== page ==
We’ve recently done a survey at Storytime to see what you all think of our children’s programs and the times and days we are offering them. Some of the comments that came out of it made me think about what we do at Storytime and why, which prompted me to write an information blog post, which can be found here.
And now into the blog post you’re all here to read…

Abracadabra!
Alakazam!
Bippity Boppity Boo! (I hear the singing each time I read this little one)
Wingardium Leviosa…and that is Leviosar not Levi-o-sa, Ronald!

Can you tell what my Storytime blog is going to be about this time around?

MAGIC!!!

There are some things that all kids seem to love and magic is one of them, along with dinosaurs, trucks, and animals. We’ve recently made a Magic kit here at the library and we tried it out this term which made for a wonderful Storytime. The trickiest thing is working out which books to talk about – so many good ones *sigh*.

Winnie the Witch by Korkey Paul and Valerie Thomas

Winnie_the_Witch

Winnie the witch lives in a black house with black walls and black carpet and a black bathtub. She also has a black cat with green eyes. and she cannot see him when his eyes are closed. And thus begins our dilemma. Winnie tried to turn him green but, what about when he goes outside? By the end of the book Winnie comes to a very sensible solution but children do enjoy getting there first.

Room on the Broom by Julia Donaldson with illustrations by Axel Scheffler

Room_on_the_Broom

‘The witch had a cat, and a very tall hat. And long ginger hair, that she wore in a plait.’

Those are the first words in this book and they explain the wonderful rhythm, rhyme, and fun that exists in this book. The witch keeps losing things, like her wand and hat, and each time an animal finds them and asks…is there room on the broom which the witch (I love homophones) is more than happy to offer. Alas, the broom breaks but when the witch is in trouble all of her newly made friends come to her aid. This book tells a very nice story about helping people and helping your friends and with the wonderful illustrations of Axel Scheffler and the writing of Julia Donaldson this is a classic.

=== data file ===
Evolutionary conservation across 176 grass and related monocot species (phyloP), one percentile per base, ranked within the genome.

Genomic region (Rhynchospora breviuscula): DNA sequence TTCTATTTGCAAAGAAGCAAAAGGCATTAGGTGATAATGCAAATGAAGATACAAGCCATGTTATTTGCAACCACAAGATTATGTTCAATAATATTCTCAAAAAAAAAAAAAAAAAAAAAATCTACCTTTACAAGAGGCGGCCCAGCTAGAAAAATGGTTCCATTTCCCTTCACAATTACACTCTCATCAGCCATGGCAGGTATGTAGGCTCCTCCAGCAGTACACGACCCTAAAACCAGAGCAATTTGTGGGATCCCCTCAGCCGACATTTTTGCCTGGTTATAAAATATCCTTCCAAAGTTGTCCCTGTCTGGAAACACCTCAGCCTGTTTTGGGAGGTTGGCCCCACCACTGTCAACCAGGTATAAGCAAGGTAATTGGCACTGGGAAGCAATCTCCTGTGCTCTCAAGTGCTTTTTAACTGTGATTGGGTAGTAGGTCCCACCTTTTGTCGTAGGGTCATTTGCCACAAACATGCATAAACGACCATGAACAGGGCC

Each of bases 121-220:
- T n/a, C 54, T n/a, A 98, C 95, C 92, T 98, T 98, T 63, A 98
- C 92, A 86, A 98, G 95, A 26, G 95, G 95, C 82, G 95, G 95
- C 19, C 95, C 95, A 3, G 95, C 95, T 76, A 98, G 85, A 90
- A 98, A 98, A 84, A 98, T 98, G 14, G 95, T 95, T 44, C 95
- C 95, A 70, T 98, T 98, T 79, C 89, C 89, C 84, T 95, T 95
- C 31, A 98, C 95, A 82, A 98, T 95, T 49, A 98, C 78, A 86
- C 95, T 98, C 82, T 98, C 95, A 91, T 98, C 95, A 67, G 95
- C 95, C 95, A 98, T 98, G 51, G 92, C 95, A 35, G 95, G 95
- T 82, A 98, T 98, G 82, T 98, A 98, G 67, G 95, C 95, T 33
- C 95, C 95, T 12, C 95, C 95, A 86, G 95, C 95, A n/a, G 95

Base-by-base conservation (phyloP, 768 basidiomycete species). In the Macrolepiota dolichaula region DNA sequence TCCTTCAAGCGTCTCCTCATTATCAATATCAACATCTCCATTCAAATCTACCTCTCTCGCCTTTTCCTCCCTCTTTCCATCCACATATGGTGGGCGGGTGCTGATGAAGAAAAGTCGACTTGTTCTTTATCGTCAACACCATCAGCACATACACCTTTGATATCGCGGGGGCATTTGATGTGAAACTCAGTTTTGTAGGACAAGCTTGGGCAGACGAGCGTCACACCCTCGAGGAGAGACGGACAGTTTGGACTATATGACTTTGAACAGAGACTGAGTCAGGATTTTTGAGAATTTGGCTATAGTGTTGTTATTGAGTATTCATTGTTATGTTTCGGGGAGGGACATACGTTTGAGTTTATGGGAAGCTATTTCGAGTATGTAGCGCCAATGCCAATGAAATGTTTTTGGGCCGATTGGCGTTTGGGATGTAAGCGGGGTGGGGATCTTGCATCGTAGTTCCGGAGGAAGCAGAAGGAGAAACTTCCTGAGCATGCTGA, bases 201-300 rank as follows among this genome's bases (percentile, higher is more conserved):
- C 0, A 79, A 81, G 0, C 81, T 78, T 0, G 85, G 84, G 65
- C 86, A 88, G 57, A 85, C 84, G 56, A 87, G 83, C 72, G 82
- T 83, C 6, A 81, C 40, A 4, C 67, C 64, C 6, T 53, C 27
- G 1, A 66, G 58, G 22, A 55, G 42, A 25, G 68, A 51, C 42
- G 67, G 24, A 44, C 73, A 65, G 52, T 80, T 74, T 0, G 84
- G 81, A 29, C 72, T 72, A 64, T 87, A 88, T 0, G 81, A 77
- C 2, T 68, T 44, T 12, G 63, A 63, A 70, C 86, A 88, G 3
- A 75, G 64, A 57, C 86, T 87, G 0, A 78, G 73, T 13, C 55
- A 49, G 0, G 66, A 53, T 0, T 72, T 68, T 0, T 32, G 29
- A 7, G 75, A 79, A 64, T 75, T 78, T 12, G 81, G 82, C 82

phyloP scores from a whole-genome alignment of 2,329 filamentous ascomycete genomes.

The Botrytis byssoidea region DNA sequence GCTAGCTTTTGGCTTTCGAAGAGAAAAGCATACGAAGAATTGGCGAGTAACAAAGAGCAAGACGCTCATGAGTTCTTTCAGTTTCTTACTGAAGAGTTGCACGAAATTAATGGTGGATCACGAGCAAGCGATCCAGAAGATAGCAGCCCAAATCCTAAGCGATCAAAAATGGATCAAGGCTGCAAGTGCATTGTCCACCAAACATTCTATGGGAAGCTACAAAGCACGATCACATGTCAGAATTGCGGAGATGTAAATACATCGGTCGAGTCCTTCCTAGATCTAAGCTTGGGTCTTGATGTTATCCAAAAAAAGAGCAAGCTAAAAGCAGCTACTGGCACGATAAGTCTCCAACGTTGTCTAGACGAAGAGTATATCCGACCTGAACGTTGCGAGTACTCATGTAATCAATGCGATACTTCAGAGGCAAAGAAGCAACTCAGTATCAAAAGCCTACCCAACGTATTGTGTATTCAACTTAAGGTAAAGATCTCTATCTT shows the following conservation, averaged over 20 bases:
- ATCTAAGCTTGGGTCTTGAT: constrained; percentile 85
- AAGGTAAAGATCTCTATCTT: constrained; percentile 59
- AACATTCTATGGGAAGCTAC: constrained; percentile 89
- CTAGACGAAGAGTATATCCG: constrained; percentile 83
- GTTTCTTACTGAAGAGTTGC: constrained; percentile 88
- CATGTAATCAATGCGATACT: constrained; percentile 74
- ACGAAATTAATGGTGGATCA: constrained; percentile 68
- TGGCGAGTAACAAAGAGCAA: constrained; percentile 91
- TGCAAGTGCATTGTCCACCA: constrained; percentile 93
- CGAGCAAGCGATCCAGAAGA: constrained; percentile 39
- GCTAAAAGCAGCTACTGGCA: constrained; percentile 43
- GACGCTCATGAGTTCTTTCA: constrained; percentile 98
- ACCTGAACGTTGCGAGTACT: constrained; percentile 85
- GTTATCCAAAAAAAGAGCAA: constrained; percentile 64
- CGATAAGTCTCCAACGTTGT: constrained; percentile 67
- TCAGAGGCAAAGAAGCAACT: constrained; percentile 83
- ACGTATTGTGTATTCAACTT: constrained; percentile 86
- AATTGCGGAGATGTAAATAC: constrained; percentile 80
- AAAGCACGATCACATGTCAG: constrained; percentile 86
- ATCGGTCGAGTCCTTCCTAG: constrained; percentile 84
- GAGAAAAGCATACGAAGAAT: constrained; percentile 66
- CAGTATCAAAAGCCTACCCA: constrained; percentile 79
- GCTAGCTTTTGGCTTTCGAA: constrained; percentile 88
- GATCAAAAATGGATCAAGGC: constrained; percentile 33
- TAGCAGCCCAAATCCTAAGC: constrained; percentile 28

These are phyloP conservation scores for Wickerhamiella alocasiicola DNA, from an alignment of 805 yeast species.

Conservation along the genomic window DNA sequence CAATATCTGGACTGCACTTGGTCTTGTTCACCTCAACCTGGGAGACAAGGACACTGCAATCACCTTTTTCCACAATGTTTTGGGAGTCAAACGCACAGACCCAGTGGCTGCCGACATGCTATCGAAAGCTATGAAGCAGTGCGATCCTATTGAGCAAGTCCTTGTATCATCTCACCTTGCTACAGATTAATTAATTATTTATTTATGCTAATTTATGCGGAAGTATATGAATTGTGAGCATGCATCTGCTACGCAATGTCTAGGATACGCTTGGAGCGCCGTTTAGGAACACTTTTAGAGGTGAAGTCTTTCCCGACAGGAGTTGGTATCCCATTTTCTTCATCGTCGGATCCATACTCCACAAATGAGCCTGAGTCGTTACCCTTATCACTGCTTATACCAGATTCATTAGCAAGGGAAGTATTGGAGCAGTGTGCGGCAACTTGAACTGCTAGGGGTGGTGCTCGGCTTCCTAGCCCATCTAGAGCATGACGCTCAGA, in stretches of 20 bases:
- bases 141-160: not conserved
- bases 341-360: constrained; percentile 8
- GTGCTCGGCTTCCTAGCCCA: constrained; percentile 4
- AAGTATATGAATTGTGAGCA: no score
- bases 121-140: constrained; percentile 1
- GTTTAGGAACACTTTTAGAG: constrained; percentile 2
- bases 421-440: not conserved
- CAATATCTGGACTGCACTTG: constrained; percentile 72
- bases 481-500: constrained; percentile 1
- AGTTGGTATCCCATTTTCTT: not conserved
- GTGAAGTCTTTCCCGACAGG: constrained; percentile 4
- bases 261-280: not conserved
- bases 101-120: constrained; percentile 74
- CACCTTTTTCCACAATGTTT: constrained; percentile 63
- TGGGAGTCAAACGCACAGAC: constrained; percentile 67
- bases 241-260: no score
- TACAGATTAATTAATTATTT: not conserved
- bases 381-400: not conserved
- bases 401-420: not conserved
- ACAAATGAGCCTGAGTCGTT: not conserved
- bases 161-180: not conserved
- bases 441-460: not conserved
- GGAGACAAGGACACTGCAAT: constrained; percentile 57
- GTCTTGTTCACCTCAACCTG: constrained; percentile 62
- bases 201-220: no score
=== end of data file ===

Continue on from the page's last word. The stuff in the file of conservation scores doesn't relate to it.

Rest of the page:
This book has also been turned into a mini-movie and is included on a CD in this book – Room on the Broom and Other Songs.

What’s In The Witch’s Kitchen by Nick Sharratt

The last book I’m going to talk about unfortunately isn’t suitable for loan but it’s a great book anyway so I had to share it.

what-s-in-the-witch-s-kitchen-

What’s in the witch’s kitchen? is asked on every page and then using wonderful paper technology we have two options – open left or open right on some pages and open up or open down on others. One of the options is yummy…the other one is not!

Draw and Tell

I’m not all that sure where this story came from but I think I made a few changes.

Rabbit In A Hat - Draw and Tell

Craft

Wizards hat!

Magician's Hat (2)

Making this wizard’s hat is very simple. You need:
– card,
– scissors, stapler, and glue,
– card for stars, and
– glitter

And then you can make it.
1. Cut the card out into a curved triangle shape.
2. Cut out two long strips of card which you attach to one another using the stapler. Wrap the band around the child’s head to get the right size and then staple to make a circle.
3. Cut out stars and a crescent moon with yellow card and then glue onto the triangular piece of card.
4. Add glitter and glue the triangle to the band.
5. You now have a wizard’s hat!

I’ll finish this with a quote from Roald Dahl – “Those who don’t believe in magic will never find it.”